Vulnerabilities / Threats
6/21/2011
02:34 PM
Connect Directly
Google+
LinkedIn
Twitter
RSS
E-Mail
50%
50%

Dropbox Files Left Unprotected, Open To All

A software bug rendered the account authentication mechanism non-functional for four hours, leaving customers fuming over the latest security lapse at the popular online file storage service.

Slideshow: Cloud Security Pros And Cons
Slideshow: Cloud Security Pros And Cons
(click image for larger view and for full slideshow)
Dropbox on Monday acknowledged that its vast store of files was left open to the world on Sunday for four hours as a result of a bug. During this period, any account could be accessed using any password.

The flaw, a software bug that rendered the service's authentication mechanism non-functional, only took five minutes to fix, once it was discovered.

Over 25 million customers store their files online with Dropbox, but only a few of those accounts showed activity during the four hour window of vulnerability. "A very small number of users (much less than 1 percent) logged in during that period, some of whom could have logged into an account without the correct password," said Dropbox co-founder and CTO Arash Ferdowsi, in a blog post. "As a precaution, we ended all logged in sessions."

Ferdowsi said that his company is investigating the incident and will notify account holders if any unusual activity is identified during the time when accounts were unprotected. An update to Ferdowsi's blog post indicates that these notifications have been sent out.

The issue was made public by security researcher Christopher Soghoian, who received a tip from a Dropbox user.

In May, Soghoian filed a complaint against Dropbox with the Federal Trade Commission alleging that the company's security claims have been deceptive. Previously, Dropbox had advertised that "All files stored on Dropbox servers are encrypted (AES-256) and are inaccessible without your account password." In April, the company altered its claims to make it clear that Dropbox, rather than the account holder, controls the file encryption keys, thereby enabling Dropbox to provide access to account holders' files when presented with lawful demands from authorities.

In March, the security of Dropbox's Android mobile client came under fire when security researcher Mike Cardwell revealed that the app was transmitting file metadata without SSL encryption.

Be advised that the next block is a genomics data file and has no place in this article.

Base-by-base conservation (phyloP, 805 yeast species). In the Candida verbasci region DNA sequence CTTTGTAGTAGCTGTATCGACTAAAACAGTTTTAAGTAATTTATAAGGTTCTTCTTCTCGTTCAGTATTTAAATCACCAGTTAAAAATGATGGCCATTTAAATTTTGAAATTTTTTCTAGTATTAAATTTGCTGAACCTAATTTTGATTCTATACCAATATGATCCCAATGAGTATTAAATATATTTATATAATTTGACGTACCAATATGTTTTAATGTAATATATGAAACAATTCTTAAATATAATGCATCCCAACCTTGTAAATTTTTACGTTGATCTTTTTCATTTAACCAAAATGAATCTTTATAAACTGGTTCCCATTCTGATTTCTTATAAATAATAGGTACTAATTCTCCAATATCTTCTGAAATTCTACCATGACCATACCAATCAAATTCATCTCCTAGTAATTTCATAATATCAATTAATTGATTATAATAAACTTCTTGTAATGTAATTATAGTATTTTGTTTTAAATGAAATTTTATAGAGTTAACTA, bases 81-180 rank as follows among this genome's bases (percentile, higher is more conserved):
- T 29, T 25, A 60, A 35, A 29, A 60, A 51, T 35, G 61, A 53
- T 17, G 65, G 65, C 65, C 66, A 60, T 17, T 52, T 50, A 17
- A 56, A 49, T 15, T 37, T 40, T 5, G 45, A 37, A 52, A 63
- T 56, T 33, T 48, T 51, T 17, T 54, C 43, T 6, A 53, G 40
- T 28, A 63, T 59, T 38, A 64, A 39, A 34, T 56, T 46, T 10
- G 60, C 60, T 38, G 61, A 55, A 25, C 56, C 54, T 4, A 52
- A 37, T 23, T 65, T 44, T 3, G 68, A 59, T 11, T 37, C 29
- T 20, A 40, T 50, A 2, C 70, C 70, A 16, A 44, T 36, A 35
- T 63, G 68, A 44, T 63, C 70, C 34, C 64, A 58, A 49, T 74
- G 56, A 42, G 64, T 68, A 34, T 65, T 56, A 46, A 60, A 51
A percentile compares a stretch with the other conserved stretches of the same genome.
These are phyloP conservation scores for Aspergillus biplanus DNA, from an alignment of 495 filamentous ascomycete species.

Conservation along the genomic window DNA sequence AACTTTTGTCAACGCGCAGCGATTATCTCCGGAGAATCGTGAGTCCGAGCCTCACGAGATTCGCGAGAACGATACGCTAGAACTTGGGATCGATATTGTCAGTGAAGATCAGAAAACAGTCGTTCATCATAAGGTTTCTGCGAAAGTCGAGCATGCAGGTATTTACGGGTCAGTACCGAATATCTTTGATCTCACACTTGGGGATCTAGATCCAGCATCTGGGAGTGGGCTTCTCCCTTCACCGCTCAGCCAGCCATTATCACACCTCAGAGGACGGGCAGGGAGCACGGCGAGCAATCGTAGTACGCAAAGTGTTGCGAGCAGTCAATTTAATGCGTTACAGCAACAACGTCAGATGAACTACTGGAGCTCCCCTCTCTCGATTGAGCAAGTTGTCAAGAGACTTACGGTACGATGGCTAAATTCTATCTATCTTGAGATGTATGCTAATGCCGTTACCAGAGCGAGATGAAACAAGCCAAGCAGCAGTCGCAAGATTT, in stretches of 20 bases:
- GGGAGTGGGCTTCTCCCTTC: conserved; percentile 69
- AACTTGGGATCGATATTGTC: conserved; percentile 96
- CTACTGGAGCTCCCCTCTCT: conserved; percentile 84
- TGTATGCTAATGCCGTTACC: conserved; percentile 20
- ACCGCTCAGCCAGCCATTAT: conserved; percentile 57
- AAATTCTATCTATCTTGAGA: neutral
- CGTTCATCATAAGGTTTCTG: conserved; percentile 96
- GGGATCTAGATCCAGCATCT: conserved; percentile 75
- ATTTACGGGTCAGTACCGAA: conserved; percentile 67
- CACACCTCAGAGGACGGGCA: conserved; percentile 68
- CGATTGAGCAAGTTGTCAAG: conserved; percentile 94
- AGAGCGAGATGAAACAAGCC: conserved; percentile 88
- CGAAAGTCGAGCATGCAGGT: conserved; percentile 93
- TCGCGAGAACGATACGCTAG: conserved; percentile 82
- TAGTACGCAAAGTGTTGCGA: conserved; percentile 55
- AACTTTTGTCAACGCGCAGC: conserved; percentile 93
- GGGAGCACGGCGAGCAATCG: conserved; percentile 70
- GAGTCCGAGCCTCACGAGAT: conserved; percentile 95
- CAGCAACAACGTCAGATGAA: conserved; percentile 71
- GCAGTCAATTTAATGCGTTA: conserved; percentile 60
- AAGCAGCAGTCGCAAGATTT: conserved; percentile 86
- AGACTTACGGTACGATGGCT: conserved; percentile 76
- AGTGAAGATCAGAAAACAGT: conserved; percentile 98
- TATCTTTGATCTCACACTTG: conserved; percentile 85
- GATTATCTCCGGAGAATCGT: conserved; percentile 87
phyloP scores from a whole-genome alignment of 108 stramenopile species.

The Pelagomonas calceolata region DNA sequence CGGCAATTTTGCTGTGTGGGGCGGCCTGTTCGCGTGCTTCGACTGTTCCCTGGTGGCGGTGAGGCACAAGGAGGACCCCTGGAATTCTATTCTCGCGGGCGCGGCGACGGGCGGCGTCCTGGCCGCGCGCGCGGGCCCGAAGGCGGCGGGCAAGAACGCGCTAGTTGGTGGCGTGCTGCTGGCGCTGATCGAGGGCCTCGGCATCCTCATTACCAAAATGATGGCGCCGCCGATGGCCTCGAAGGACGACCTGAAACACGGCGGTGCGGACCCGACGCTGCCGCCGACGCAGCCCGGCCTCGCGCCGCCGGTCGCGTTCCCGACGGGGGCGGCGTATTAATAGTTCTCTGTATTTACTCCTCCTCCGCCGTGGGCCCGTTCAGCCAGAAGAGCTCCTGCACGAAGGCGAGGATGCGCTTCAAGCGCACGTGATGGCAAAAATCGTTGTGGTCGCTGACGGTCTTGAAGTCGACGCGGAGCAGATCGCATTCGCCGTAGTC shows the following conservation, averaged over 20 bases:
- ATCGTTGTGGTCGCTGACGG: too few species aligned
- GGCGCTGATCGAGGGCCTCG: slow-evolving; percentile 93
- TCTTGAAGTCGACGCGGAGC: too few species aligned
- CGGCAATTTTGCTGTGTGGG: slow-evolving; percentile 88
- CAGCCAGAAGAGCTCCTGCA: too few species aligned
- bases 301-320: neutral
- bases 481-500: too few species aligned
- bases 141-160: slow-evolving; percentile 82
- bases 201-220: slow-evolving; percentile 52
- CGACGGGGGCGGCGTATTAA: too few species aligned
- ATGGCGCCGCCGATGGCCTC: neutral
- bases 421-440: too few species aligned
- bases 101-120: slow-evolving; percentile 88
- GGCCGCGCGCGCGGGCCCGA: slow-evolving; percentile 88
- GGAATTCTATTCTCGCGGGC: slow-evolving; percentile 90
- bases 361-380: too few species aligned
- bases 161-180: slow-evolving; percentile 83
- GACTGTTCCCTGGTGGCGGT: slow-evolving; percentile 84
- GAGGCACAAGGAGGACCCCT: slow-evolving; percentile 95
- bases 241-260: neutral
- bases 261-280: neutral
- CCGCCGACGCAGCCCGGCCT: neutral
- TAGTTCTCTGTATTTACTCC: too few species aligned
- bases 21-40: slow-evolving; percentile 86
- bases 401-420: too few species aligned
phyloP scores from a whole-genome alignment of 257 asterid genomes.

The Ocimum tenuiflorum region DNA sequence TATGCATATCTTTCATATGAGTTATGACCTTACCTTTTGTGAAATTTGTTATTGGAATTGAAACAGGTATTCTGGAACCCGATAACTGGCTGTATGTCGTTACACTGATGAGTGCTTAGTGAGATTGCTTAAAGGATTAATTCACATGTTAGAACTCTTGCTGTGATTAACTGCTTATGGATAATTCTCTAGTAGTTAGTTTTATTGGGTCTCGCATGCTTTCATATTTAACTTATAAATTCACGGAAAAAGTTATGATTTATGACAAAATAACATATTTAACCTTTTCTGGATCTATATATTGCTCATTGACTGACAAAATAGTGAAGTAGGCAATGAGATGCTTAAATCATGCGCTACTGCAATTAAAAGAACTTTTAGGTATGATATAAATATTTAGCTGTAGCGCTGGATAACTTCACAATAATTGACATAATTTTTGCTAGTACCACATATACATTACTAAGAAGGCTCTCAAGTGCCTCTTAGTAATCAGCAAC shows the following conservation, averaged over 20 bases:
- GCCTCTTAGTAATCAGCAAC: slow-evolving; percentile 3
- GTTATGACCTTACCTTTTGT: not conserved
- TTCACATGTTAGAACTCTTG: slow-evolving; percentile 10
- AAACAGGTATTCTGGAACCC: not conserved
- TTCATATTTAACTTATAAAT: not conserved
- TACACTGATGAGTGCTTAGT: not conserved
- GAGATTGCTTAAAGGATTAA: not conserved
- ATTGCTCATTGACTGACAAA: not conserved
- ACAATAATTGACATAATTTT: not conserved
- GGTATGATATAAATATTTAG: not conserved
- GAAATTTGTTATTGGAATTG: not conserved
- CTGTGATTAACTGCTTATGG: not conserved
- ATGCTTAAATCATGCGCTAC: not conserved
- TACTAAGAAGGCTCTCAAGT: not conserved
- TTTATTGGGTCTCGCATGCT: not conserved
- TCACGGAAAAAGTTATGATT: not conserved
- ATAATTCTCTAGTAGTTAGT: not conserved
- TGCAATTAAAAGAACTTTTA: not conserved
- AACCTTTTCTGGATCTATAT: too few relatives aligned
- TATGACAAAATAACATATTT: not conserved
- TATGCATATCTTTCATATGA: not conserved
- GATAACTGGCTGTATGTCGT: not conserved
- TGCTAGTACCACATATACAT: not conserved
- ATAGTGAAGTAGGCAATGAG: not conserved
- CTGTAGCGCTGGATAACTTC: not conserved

The following month, Ferdowsi and Drew Houston, co-founder and CEO, explained that they had decided to favor performance over security because "enabling SSL for all metadata transfers made the app several times slower." They also acknowledged Cardwell's concerns and said they were working on a way to send metadata over SSL more efficiently in their mobile apps.

Dropbox's users have made their displeasure about Sunday's incident known in a series of comments appended to Ferdowsi's blog post. Many have said they plan to seek alternative cloud storage services.

As if on cue, Wuala, a competing cloud storage service operated by hard disk maker La Cie, published a blog post on Tuesday stating that Dropbox's problems wouldn't be an issue if files were encrypted by the client. "Encrypting your files before they are sent to the cloud makes Wuala inherently more secure than solutions that rely on server-side encryption," the company said.

It doesn't pay for small and midsize businesses to protect against security threats faced by only the largest companies. Here's how to focus your efforts on the right threats. Download our all-digital supplement. Download it now.

Comment  | 
Print  | 
More Insights
Register for Dark Reading Newsletters
White Papers
Cartoon
Current Issue
Flash Poll
Video
Slideshows
Twitter Feed
Dark Reading - Bug Report
Bug Report
Enterprise Vulnerabilities
From DHS/US-CERT's National Vulnerability Database
CVE-2012-2808
Published: 2015-04-01
The PRNG implementation in the DNS resolver in Bionic in Android before 4.1.1 incorrectly uses time and PID information during the generation of random numbers for query ID values and UDP source ports, which makes it easier for remote attackers to spoof DNS responses by guessing these numbers, a rel...

CVE-2014-9713
Published: 2015-04-01
The default slapd configuration in the Debian openldap package 2.4.23-3 through 2.4.39-1.1 allows remote authenticated users to modify the user's permissions and other user attributes via unspecified vectors.

CVE-2015-0259
Published: 2015-04-01
OpenStack Compute (Nova) before 2014.1.4, 2014.2.x before 2014.2.3, and kilo before kilo-3 does not validate the origin of websocket requests, which allows remote attackers to hijack the authentication of users for access to consoles via a crafted webpage.

CVE-2015-0800
Published: 2015-04-01
The PRNG implementation in the DNS resolver in Mozilla Firefox (aka Fennec) before 37.0 on Android does not properly generate random numbers for query ID values and UDP source ports, which makes it easier for remote attackers to spoof DNS responses by guessing these numbers, a related issue to CVE-2...

CVE-2015-0801
Published: 2015-04-01
Mozilla Firefox before 37.0, Firefox ESR 31.x before 31.6, and Thunderbird before 31.6 allow remote attackers to bypass the Same Origin Policy and execute arbitrary JavaScript code with chrome privileges via vectors involving anchor navigation, a similar issue to CVE-2015-0818.

Dark Reading Radio
Archived Dark Reading Radio
Good hackers--aka security researchers--are worried about the possible legal and professional ramifications of President Obama's new proposed crackdown on cyber criminals.